Inhaled antibiotics for lower airway infections.

TitleInhaled antibiotics for lower airway infections.
Publication TypeJournal Article
Year of Publication2014
AuthorsQuon, BS, Goss, CH, Ramsey, BW
JournalAnn Am Thorac Soc
Date Published2014 Mar
KeywordsAdministration, Inhalation, Amikacin, Amphotericin B, Anti-Bacterial Agents, Aztreonam, Ceftazidime, Colistin, Cystic Fibrosis, Gentamicins, Humans, Nebulizers and Vaporizers, Respiratory Tract Infections, Tobramycin

Inhaled antibiotics have been used to treat chronic airway infections since the 1940s. The earliest experience with inhaled antibiotics involved aerosolizing antibiotics designed for parenteral administration. These formulations caused significant bronchial irritation due to added preservatives and nonphysiologic chemical composition. A major therapeutic advance took place in 1997, when tobramycin designed for inhalation was approved by the U.S. Food and Drug Administration (FDA) for use in patients with cystic fibrosis (CF) with chronic Pseudomonas aeruginosa infection. Attracted by the clinical benefits observed in CF and the availability of dry powder antibiotic formulations, there has been a growing interest in the use of inhaled antibiotics in other lower respiratory tract infections, such as non-CF bronchiectasis, ventilator-associated pneumonia, chronic obstructive pulmonary disease, mycobacterial disease, and in the post-lung transplant setting over the past decade. Antibiotics currently marketed for inhalation include nebulized and dry powder forms of tobramycin and colistin and nebulized aztreonam. Although both the U.S. Food and Drug Administration and European Medicines Agency have approved their use in CF, they have not been approved in other disease areas due to lack of supportive clinical trial evidence. Injectable formulations of gentamicin, tobramycin, amikacin, ceftazidime, and amphotericin are currently nebulized "off-label" to manage non-CF bronchiectasis, drug-resistant nontuberculous mycobacterial infections, ventilator-associated pneumonia, and post-transplant airway infections. Future inhaled antibiotic trials must focus on disease areas outside of CF with sample sizes large enough to evaluate clinically important endpoints such as exacerbations. Extrapolating from CF, the impact of eradicating organisms such as P. aeruginosa in non-CF bronchiectasis should also be evaluated.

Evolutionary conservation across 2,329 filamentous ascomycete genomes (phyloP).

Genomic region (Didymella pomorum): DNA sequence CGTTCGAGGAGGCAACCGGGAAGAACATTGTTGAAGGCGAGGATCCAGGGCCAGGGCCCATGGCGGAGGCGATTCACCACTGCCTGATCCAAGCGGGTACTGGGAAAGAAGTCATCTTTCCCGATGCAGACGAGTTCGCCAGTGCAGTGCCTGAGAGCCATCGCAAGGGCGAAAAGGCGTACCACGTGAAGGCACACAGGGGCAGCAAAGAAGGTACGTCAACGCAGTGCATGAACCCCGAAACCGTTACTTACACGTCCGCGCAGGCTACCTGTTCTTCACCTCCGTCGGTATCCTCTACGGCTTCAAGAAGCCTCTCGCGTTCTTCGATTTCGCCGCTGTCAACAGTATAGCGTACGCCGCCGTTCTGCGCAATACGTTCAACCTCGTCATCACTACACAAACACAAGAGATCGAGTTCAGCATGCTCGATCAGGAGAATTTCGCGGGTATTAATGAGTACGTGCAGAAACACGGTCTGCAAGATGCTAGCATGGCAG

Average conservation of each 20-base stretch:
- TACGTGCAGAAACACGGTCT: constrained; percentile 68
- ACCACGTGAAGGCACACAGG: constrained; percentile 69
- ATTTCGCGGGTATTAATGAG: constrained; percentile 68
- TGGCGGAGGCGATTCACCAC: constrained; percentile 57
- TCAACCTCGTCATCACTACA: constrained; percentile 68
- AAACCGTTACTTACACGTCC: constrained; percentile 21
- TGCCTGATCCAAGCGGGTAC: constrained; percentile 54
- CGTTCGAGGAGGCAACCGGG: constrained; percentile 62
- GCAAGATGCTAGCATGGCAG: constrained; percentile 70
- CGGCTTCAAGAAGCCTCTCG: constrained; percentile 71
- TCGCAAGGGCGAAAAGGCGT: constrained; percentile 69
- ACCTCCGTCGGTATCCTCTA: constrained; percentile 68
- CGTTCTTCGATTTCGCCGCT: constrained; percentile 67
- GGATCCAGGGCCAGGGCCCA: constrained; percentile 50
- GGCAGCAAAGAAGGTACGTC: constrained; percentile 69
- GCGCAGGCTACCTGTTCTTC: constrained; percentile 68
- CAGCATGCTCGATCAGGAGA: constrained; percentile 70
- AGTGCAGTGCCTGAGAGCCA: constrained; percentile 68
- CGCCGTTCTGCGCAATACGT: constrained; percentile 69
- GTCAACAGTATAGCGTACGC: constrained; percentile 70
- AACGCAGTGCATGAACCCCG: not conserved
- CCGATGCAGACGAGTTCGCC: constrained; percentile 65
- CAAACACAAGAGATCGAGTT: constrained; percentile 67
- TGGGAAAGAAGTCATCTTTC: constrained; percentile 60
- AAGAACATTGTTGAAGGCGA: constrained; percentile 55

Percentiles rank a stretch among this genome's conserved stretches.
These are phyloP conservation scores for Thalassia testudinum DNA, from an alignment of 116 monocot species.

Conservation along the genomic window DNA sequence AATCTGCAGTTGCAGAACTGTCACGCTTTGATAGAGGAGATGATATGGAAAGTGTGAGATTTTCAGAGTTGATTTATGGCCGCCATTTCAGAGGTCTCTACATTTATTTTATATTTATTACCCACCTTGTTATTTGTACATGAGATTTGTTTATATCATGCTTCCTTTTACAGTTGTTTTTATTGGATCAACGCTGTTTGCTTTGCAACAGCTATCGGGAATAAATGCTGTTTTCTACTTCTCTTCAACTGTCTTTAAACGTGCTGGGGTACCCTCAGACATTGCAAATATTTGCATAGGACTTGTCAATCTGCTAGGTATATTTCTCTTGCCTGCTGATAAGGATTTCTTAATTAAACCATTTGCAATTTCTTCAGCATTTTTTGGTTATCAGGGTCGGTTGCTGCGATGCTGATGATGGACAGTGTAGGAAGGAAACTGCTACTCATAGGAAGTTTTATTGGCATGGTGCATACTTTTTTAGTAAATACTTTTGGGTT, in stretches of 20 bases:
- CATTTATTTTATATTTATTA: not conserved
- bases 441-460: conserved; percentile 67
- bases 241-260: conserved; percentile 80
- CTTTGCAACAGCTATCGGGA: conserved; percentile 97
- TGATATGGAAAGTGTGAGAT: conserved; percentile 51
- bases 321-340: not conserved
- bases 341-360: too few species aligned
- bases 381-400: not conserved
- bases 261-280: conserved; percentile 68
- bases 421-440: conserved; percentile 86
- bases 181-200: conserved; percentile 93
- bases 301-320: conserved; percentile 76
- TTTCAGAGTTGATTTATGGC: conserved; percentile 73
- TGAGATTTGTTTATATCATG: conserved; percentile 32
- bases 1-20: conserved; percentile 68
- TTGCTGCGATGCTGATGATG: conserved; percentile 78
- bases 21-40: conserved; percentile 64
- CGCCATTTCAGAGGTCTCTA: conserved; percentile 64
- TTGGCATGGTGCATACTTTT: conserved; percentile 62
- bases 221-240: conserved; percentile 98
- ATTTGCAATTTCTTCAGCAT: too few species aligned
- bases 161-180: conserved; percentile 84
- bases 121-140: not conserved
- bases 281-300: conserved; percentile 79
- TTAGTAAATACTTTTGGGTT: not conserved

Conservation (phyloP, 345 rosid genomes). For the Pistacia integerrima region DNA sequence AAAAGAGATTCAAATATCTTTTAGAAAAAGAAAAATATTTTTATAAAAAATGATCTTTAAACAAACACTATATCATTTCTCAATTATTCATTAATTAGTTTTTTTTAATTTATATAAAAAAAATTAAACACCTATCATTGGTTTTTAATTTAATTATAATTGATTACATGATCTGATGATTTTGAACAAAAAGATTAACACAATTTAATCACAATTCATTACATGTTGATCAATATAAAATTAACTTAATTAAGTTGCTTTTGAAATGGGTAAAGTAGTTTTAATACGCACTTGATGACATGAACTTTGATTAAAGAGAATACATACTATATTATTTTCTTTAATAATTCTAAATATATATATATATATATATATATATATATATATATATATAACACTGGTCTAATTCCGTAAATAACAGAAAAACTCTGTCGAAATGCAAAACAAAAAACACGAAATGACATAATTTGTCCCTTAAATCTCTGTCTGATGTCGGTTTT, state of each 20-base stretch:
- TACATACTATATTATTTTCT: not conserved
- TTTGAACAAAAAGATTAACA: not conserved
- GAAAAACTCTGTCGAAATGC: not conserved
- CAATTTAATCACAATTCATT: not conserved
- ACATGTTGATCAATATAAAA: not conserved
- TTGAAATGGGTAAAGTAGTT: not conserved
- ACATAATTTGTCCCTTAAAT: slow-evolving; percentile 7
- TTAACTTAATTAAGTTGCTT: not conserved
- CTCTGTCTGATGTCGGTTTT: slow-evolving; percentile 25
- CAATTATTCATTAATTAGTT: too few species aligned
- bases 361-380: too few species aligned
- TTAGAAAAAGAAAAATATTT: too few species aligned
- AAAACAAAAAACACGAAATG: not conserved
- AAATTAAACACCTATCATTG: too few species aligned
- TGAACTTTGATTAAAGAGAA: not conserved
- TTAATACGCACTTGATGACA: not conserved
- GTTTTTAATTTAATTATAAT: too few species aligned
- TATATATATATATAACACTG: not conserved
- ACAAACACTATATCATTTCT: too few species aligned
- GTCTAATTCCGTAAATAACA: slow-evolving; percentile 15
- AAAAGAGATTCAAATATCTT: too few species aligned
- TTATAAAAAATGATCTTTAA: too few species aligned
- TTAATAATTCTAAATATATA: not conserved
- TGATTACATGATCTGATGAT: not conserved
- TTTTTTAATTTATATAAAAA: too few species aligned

Alternate JournalAnn Am Thorac Soc
PubMed ID24673698
PubMed Central IDPMC4028738